A biography about Steve Jobs that is being released later this month reveals current Apple CEO Tim Cook once unsuccessfully tried to convince his dying boss to take part of his liver. In Becoming Steve Jobs, Cook reveals new details about his close relationship with his boss, including the time in January 2009 when he was so upset about his friend’s illness that he decided to get a blood test to see if he could be a possible donor to the ailing Jobs.
According to the book (excerpted by Fast Company):
One afternoon, Cook left the house feeling so upset that he had his own blood tested. He found out that he, like Steve, had a rare blood type, and guessed that it might be the same. He started doing research, and learned that it is possible to transfer a portion of a living person’s liver to someone in need of a transplant. About 6,000 living-donor transplants are performed every year in the United States, and the rate of success for both donor and recipient is high. The liver is a regenerative organ. The portion transplanted into the recipient will grow to a functional size, and the portion of the liver that the donor gives up will also grow back.
After undergoing a series of tests, Cook approached Jobs with the idea, but he quickly refused. “He cut me off at the legs, almost before the words were out of my mouth,” said Cook. “ ‘No,’ he said. ‘I’ll never let you do that. I’ll never do that.’ ” Cook says in the book that the reaction exemplifies why those who say Jobs was selfish have it completely backward. “Somebody that’s selfish,” Cook said, “doesn’t reply like that.” Cook tried to insist but Jobs wouldn’t hear it. “Steve only yelled at me four or five times during the 13 years I knew him, and this was one of them,” Cook said.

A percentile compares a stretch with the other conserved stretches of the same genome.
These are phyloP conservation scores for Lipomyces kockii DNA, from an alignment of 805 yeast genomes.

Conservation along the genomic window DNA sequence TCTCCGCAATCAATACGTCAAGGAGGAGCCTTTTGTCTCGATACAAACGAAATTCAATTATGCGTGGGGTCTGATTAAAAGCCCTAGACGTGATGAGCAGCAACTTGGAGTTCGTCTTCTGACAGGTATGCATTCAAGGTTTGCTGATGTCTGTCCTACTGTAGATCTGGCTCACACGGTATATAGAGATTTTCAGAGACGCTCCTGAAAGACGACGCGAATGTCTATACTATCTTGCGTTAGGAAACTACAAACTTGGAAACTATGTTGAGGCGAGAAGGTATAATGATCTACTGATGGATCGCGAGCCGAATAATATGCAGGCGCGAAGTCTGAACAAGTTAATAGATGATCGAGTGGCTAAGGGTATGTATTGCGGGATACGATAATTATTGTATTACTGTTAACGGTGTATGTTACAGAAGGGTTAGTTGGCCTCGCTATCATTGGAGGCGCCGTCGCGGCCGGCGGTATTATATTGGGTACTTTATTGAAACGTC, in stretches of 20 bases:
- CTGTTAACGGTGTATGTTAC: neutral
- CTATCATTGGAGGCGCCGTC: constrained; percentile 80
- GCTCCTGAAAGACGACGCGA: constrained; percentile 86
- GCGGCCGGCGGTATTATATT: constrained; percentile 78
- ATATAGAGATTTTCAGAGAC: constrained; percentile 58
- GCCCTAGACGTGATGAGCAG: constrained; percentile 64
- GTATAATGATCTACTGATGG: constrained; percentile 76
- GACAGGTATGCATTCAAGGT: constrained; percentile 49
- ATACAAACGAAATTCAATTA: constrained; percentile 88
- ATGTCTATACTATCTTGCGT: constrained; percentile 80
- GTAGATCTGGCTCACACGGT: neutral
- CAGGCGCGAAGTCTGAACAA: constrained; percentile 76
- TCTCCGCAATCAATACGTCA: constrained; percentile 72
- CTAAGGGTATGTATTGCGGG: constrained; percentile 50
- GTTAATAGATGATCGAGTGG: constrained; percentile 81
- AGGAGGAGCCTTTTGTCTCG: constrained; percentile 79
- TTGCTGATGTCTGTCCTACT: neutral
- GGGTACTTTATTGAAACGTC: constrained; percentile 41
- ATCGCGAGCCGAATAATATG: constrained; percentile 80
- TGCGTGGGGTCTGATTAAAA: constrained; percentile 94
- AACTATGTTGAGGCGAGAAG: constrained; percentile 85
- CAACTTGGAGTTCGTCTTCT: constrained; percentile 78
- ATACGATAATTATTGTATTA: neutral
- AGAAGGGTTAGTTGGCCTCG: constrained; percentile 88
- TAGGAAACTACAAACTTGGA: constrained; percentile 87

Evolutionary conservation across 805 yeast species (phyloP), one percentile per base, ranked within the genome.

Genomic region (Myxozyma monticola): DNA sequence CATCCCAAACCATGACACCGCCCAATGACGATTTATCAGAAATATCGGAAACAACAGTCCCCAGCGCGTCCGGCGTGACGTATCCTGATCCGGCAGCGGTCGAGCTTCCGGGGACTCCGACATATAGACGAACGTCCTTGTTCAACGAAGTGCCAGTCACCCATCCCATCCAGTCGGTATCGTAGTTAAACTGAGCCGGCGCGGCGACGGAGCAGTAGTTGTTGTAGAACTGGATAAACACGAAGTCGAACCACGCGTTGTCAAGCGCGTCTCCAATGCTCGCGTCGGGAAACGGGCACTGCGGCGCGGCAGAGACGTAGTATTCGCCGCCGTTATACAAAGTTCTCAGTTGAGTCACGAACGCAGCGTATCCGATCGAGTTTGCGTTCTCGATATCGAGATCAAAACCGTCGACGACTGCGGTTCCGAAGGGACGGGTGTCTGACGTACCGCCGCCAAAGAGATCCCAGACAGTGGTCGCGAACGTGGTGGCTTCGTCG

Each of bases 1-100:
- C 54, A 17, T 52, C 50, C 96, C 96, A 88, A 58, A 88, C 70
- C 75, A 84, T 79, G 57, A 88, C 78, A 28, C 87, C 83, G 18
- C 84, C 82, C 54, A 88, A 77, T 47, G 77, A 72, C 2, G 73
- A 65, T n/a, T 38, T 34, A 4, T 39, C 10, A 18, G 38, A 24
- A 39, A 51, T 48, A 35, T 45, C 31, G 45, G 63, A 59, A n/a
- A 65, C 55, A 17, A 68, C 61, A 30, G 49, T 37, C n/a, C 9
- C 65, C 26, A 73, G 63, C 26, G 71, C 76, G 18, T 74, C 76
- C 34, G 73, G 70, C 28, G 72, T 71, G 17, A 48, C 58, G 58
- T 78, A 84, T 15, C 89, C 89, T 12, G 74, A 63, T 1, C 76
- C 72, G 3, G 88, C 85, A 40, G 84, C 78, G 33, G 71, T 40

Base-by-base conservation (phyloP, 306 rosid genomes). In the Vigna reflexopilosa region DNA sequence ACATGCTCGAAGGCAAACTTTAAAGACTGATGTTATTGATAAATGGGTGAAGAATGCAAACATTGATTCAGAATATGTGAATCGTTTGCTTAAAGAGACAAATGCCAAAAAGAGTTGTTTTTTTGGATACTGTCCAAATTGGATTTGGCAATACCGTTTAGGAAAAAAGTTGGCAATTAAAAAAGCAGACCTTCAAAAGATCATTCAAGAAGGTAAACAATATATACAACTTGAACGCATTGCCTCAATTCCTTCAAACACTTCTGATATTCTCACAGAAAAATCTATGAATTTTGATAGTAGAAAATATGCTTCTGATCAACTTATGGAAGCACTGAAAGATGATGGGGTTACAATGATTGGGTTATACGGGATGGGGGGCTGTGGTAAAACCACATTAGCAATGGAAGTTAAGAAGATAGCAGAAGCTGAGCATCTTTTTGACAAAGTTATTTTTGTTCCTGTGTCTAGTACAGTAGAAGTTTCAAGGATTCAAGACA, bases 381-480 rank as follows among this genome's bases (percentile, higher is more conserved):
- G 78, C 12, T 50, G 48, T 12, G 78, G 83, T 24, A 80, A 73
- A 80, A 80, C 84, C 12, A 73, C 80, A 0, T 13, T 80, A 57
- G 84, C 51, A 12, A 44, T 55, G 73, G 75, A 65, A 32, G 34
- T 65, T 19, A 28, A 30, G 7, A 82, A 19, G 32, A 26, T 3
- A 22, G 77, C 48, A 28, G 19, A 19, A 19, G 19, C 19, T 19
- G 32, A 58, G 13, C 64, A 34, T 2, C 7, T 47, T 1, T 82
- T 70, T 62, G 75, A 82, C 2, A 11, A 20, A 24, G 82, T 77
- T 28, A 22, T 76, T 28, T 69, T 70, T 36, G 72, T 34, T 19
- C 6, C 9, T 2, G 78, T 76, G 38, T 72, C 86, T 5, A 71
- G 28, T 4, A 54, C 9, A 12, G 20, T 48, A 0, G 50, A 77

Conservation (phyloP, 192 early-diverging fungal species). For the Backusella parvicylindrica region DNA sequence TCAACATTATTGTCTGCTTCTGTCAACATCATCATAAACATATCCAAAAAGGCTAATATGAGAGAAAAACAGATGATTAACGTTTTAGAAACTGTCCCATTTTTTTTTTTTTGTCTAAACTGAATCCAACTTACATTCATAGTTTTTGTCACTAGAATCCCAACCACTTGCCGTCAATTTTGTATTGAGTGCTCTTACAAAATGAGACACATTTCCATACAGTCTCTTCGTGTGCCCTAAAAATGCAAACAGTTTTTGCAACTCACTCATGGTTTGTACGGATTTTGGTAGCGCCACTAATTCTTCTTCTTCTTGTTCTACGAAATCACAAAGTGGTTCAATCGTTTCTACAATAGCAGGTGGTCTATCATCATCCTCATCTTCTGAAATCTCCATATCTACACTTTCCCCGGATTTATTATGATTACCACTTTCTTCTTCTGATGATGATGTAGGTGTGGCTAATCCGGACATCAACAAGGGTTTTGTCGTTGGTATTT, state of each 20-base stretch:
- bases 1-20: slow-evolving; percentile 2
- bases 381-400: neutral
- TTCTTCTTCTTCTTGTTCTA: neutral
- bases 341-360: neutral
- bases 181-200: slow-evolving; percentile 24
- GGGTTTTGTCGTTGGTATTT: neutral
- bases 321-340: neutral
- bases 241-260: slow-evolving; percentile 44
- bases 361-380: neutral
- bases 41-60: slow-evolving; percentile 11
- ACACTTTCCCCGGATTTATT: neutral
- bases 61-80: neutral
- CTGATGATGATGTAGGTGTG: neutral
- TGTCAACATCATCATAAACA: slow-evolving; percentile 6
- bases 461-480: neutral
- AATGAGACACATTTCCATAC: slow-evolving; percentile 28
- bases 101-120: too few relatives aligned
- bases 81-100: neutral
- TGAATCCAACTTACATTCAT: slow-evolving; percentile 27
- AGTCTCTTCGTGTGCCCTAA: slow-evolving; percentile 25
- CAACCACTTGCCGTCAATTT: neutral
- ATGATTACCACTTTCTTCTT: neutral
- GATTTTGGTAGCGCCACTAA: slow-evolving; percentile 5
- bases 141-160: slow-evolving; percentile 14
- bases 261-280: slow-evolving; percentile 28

Walter Isaacson’s 2011 bestselling Jobs biography was broadly seen as a balanced take on the Apple co-founder’s life. But those who knew him have long said it didn’t give the full picture. “One core concept of Becoming Steve Jobs is setting the record straight following Walter Isaacson’s financially successful, but oft-maligned, Jobs biography,” notes Cult of Mac, which also published several excerpts from the book.
“I thought the Isaacson book did [Jobs] a tremendous disservice,” Cook says in the book. “It was just a rehash of a bunch of stuff that had already been written, and focused on small parts of his personality. You get the feeling that [Jobs was] a greedy, selfish egomaniac. It didn’t capture the person. The person I read about there is somebody I would never have wanted to work with over all this time. Life’s too short.”